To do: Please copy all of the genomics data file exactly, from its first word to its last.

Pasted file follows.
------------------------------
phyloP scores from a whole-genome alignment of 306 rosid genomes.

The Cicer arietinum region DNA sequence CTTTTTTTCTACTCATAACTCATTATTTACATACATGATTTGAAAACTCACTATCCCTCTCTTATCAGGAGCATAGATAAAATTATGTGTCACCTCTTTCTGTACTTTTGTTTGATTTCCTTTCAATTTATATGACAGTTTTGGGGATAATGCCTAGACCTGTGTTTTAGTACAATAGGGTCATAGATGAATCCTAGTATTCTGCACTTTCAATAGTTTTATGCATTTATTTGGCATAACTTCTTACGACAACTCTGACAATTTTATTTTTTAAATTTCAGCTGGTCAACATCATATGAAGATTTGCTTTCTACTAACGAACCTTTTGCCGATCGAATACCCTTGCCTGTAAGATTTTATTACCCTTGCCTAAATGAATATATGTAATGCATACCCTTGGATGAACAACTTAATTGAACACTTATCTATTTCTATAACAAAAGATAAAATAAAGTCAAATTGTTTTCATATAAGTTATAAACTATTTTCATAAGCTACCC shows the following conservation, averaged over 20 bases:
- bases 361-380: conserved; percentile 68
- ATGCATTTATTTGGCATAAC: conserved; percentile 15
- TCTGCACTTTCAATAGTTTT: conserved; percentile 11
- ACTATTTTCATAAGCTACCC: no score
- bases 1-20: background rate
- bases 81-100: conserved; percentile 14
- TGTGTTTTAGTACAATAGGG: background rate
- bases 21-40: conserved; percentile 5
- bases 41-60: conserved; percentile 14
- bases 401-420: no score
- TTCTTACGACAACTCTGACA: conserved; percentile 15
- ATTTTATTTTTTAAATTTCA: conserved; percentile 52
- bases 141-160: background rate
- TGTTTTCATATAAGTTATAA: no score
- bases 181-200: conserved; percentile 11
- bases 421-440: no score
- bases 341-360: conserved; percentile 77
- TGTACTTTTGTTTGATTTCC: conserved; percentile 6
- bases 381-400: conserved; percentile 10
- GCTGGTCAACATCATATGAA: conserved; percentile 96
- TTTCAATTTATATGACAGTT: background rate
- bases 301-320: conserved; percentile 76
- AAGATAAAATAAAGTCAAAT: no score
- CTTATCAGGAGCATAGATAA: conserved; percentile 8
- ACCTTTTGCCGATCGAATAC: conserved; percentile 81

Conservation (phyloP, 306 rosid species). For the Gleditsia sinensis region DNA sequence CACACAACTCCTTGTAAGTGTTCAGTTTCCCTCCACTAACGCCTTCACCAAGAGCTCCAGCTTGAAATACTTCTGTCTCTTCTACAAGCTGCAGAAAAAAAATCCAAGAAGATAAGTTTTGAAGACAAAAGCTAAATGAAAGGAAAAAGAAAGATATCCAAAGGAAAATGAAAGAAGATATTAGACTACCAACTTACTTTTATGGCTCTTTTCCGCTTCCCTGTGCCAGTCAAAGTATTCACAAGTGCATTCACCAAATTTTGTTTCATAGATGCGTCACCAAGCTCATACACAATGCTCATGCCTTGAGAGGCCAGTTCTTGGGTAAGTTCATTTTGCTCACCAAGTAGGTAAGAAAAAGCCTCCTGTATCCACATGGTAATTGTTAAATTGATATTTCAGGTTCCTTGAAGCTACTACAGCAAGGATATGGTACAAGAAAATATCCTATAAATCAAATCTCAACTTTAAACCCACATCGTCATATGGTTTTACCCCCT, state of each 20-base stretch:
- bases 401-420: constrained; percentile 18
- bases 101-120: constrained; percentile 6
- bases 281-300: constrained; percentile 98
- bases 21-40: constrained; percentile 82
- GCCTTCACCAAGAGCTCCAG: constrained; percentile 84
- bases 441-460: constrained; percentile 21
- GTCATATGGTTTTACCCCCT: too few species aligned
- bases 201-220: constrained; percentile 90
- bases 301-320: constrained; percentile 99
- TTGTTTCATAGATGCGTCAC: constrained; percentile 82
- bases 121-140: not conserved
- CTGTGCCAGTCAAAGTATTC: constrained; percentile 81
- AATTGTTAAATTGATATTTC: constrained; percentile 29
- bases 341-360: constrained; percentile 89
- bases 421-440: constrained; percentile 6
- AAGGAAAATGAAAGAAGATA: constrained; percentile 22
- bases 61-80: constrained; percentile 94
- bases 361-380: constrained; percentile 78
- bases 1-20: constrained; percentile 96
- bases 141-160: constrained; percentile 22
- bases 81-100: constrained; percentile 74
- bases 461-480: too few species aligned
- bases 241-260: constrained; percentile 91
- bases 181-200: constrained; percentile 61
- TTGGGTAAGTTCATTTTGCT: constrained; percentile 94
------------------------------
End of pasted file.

phyloP scores from a whole-genome alignment of 306 rosid genomes.

The Cicer arietinum region DNA sequence CTTTTTTTCTACTCATAACTCATTATTTACATACATGATTTGAAAACTCACTATCCCTCTCTTATCAGGAGCATAGATAAAATTATGTGTCACCTCTTTCTGTACTTTTGTTTGATTTCCTTTCAATTTATATGACAGTTTTGGGGATAATGCCTAGACCTGTGTTTTAGTACAATAGGGTCATAGATGAATCCTAGTATTCTGCACTTTCAATAGTTTTATGCATTTATTTGGCATAACTTCTTACGACAACTCTGACAATTTTATTTTTTAAATTTCAGCTGGTCAACATCATATGAAGATTTGCTTTCTACTAACGAACCTTTTGCCGATCGAATACCCTTGCCTGTAAGATTTTATTACCCTTGCCTAAATGAATATATGTAATGCATACCCTTGGATGAACAACTTAATTGAACACTTATCTATTTCTATAACAAAAGATAAAATAAAGTCAAATTGTTTTCATATAAGTTATAAACTATTTTCATAAGCTACCC shows the following conservation, averaged over 20 bases:
- bases 361-380: conserved; percentile 68
- ATGCATTTATTTGGCATAAC: conserved; percentile 15
- TCTGCACTTTCAATAGTTTT: conserved; percentile 11
- ACTATTTTCATAAGCTACCC: no score
- bases 1-20: background rate
- bases 81-100: conserved; percentile 14
- TGTGTTTTAGTACAATAGGG: background rate
- bases 21-40: conserved; percentile 5
- bases 41-60: conserved; percentile 14
- bases 401-420: no score
- TTCTTACGACAACTCTGACA: conserved; percentile 15
- ATTTTATTTTTTAAATTTCA: conserved; percentile 52
- bases 141-160: background rate
- TGTTTTCATATAAGTTATAA: no score
- bases 181-200: conserved; percentile 11
- bases 421-440: no score
- bases 341-360: conserved; percentile 77
- TGTACTTTTGTTTGATTTCC: conserved; percentile 6
- bases 381-400: conserved; percentile 10
- GCTGGTCAACATCATATGAA: conserved; percentile 96
- TTTCAATTTATATGACAGTT: background rate
- bases 301-320: conserved; percentile 76
- AAGATAAAATAAAGTCAAAT: no score
- CTTATCAGGAGCATAGATAA: conserved; percentile 8
- ACCTTTTGCCGATCGAATAC: conserved; percentile 81

Conservation (phyloP, 306 rosid species). For the Gleditsia sinensis region DNA sequence CACACAACTCCTTGTAAGTGTTCAGTTTCCCTCCACTAACGCCTTCACCAAGAGCTCCAGCTTGAAATACTTCTGTCTCTTCTACAAGCTGCAGAAAAAAAATCCAAGAAGATAAGTTTTGAAGACAAAAGCTAAATGAAAGGAAAAAGAAAGATATCCAAAGGAAAATGAAAGAAGATATTAGACTACCAACTTACTTTTATGGCTCTTTTCCGCTTCCCTGTGCCAGTCAAAGTATTCACAAGTGCATTCACCAAATTTTGTTTCATAGATGCGTCACCAAGCTCATACACAATGCTCATGCCTTGAGAGGCCAGTTCTTGGGTAAGTTCATTTTGCTCACCAAGTAGGTAAGAAAAAGCCTCCTGTATCCACATGGTAATTGTTAAATTGATATTTCAGGTTCCTTGAAGCTACTACAGCAAGGATATGGTACAAGAAAATATCCTATAAATCAAATCTCAACTTTAAACCCACATCGTCATATGGTTTTACCCCCT, state of each 20-base stretch:
- bases 401-420: constrained; percentile 18
- bases 101-120: constrained; percentile 6
- bases 281-300: constrained; percentile 98
- bases 21-40: constrained; percentile 82
- GCCTTCACCAAGAGCTCCAG: constrained; percentile 84
- bases 441-460: constrained; percentile 21
- GTCATATGGTTTTACCCCCT: too few species aligned
- bases 201-220: constrained; percentile 90
- bases 301-320: constrained; percentile 99
- TTGTTTCATAGATGCGTCAC: constrained; percentile 82
- bases 121-140: not conserved
- CTGTGCCAGTCAAAGTATTC: constrained; percentile 81
- AATTGTTAAATTGATATTTC: constrained; percentile 29
- bases 341-360: constrained; percentile 89
- bases 421-440: constrained; percentile 6
- AAGGAAAATGAAAGAAGATA: constrained; percentile 22
- bases 61-80: constrained; percentile 94
- bases 361-380: constrained; percentile 78
- bases 1-20: constrained; percentile 96
- bases 141-160: constrained; percentile 22
- bases 81-100: constrained; percentile 74
- bases 461-480: too few species aligned
- bases 241-260: constrained; percentile 91
- bases 181-200: constrained; percentile 61
- TTGGGTAAGTTCATTTTGCT: constrained; percentile 94